"Scott's Tots" is the twelfth episode of the sixth season of the American comedy series The Office and the show's 112th episode overall. It was written by Gene Stupnitsky and Lee Eisenberg, directed by B. J. Novak, marking his directorial debut on the network series, it aired in the United States on NBC on December 3, 2009. Gene Stupnitsky and Lee Eisenberg submitted this episode for the 2010 Emmys; the series—presented as if it were a real documentary—depicts the everyday lives of office employees in the Scranton, branch of the fictional Dunder Mifflin Paper Company. In the episode, it is revealed that ten years ago, Michael Scott heedlessly promised to pay for the college tuition of an entire local third grade class. Now, lacking the personal wealth necessary to fulfill his promise, he and Erin Hannon must go tell the students, who are now high school seniors, that they will not be receiving the money. Meanwhile, in Michael's absence, Dwight Schrute convinces Jim Halpert to start an employee-of-the-month program with the intention of getting Jim into trouble.
The episode received critical acclaim, with many recognizing it as a classic Office episode. Michael Scott realizes he cannot keep a promise he made to a group of underprivileged children ten years ago: that he would pay for their college tuition provided they graduated from high school, he reluctantly visits their high school with Erin Hannon to break the bad news. Michael's promise encouraged the students to excel academically, they greet Michael with standing applause; when Michael addresses them, he congratulates everyone for being able to graduate from high school, before admitting that he does not have the money to pay for college. Everyone is upset, Michael fruitlessly attempts to calm them by offering them laptop batteries. One of the students follows Michael outside to tell him what he did was “messed up,” and Michael offers to at least pay for his books if he attends college. In the car on the way back to the office, Michael continues to lament his promise, but Erin comforts him by pointing out that this group of students have a much higher graduation rate, that, at the least, will help them significantly.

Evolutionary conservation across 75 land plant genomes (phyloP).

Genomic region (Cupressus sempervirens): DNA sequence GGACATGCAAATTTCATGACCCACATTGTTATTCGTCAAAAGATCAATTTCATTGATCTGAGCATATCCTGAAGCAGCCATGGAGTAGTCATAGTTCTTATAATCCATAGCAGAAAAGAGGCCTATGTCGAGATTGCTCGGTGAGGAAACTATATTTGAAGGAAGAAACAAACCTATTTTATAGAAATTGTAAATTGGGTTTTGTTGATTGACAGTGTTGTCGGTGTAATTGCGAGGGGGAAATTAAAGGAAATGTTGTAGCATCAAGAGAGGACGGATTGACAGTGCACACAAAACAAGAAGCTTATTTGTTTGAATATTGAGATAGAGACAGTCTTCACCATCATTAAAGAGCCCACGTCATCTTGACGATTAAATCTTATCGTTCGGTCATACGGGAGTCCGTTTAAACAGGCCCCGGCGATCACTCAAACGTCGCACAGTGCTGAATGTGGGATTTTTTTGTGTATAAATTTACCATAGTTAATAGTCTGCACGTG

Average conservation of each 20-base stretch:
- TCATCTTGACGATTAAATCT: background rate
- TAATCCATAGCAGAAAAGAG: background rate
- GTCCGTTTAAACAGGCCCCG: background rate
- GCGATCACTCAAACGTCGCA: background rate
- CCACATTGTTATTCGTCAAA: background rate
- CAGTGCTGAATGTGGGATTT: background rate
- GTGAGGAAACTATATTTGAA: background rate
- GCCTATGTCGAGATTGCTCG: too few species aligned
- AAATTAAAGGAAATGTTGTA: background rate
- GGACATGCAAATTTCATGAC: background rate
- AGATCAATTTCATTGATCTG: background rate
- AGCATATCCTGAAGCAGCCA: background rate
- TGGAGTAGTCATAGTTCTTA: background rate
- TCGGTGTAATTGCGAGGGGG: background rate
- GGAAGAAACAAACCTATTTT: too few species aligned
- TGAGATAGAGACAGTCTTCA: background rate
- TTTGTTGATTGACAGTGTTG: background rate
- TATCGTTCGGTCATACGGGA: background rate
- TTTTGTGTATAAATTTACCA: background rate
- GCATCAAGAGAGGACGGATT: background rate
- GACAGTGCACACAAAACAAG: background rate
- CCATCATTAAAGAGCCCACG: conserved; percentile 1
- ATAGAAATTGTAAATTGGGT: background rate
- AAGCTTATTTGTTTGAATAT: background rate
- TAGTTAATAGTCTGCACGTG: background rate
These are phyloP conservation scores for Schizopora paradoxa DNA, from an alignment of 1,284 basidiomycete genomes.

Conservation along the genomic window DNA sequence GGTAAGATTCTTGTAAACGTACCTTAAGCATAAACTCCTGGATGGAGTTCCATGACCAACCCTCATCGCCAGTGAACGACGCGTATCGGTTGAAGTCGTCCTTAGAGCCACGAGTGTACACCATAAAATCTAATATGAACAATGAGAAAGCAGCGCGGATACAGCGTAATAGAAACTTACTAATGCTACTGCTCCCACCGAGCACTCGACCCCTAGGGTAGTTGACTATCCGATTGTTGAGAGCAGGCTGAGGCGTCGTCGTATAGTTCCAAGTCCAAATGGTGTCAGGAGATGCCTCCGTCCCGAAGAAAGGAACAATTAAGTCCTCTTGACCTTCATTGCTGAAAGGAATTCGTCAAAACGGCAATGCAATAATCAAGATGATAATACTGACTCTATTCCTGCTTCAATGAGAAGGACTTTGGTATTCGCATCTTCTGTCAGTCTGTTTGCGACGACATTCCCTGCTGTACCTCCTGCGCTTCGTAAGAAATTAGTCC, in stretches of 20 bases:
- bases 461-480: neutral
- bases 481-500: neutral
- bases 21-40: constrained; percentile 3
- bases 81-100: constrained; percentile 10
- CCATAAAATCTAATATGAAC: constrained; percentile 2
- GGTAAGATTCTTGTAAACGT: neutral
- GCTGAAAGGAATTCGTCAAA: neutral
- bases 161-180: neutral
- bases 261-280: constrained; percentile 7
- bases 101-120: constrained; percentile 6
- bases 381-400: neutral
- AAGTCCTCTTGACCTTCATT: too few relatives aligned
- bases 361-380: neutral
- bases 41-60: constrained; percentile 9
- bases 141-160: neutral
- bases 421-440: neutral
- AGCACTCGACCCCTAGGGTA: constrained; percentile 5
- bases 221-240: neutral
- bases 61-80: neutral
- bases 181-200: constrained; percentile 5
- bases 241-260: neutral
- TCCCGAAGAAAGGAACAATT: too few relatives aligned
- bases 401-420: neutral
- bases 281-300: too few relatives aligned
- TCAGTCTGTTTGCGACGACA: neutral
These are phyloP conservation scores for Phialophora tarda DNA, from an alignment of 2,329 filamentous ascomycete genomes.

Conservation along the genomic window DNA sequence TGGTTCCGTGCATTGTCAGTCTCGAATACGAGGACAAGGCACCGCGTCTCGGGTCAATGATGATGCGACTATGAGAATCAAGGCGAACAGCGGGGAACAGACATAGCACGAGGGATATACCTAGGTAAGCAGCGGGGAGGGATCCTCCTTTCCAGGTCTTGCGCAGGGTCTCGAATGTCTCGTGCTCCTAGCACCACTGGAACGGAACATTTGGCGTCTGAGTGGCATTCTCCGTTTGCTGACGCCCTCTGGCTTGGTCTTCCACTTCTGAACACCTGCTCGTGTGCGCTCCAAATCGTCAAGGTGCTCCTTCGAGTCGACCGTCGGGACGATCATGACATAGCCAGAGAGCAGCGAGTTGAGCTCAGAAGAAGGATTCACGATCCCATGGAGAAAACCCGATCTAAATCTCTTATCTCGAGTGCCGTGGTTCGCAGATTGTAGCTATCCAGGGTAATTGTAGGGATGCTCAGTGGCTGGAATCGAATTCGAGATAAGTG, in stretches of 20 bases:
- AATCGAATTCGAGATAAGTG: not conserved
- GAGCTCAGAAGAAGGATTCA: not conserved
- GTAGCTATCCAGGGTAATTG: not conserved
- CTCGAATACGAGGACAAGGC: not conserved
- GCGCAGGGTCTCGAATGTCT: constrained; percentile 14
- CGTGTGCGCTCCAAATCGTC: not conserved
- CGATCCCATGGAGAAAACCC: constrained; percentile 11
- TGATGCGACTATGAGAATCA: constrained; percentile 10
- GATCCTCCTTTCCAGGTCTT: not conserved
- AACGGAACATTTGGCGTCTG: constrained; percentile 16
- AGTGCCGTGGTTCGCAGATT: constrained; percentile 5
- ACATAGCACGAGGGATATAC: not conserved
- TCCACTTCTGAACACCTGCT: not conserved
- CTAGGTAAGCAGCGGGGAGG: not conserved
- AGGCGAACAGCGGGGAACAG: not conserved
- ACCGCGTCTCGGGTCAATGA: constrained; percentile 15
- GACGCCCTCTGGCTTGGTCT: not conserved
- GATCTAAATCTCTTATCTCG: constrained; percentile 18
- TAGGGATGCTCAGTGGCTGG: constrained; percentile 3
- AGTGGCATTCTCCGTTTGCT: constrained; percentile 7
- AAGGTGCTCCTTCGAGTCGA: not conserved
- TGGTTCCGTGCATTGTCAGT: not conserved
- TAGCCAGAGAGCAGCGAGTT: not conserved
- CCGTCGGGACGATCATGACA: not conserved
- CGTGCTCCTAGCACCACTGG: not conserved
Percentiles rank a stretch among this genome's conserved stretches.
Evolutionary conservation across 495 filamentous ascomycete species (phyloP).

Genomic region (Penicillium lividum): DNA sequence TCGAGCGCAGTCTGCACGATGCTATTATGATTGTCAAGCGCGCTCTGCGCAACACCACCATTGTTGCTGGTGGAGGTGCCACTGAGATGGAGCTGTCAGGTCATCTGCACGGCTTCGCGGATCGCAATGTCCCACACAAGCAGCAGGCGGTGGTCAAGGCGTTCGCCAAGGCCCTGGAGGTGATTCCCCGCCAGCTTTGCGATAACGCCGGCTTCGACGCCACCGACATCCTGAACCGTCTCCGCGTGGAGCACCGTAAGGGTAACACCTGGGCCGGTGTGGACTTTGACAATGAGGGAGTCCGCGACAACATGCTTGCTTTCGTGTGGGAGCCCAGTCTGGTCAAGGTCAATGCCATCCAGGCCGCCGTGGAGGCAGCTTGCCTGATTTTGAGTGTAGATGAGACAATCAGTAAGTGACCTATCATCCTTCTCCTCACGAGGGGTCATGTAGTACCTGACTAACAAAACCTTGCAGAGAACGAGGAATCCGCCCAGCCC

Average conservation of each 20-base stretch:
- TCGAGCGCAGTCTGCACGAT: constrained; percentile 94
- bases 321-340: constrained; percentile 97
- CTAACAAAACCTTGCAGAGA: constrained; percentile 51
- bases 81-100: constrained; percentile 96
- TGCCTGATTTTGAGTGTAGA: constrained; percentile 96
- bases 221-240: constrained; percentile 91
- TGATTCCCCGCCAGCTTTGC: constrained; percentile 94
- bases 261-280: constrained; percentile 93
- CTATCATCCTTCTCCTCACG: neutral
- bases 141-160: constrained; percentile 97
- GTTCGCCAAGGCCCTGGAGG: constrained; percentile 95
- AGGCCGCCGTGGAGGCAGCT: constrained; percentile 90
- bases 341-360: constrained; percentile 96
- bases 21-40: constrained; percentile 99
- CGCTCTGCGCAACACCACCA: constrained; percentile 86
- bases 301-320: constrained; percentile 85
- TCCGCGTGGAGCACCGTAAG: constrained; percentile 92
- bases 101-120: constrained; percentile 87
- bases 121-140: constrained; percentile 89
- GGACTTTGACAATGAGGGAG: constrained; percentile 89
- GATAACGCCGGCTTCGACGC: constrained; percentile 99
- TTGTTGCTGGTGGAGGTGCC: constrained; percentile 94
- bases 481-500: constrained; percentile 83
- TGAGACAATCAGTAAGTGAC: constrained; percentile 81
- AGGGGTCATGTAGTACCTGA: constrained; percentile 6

Michael warms up to Erin, telling her she is doing a good job and asking about her future plans. He relates to her that Kevin Malone was going to be hired to work in the warehouse, but Michael saw "something" in him and made him their new accountant instead. Meanwhile, on a suggestion from Andy Bernard, Jim Halpert starts an employee of the month program to increase office morale. Dwight Schrute, schemes to get Jim fired, he gives Jim a performance sheet to determine the employee of the month, using complete anonymity to ensure a fair and unbiased assessment. Dwight collects money from each of the employees as part of a cash prize though Jim did not authorize this. At the conclusion of the day, Jim announces the employee of the month, it is revealed that he picked himself by accident. Everyone starts blaming Jim for using this gimmick as a ploy to take money away from the office. Jim tries to pin part of the failure on Dwight, but since he has taken numerous precautions to protect himself from direct blame, he passively fires back.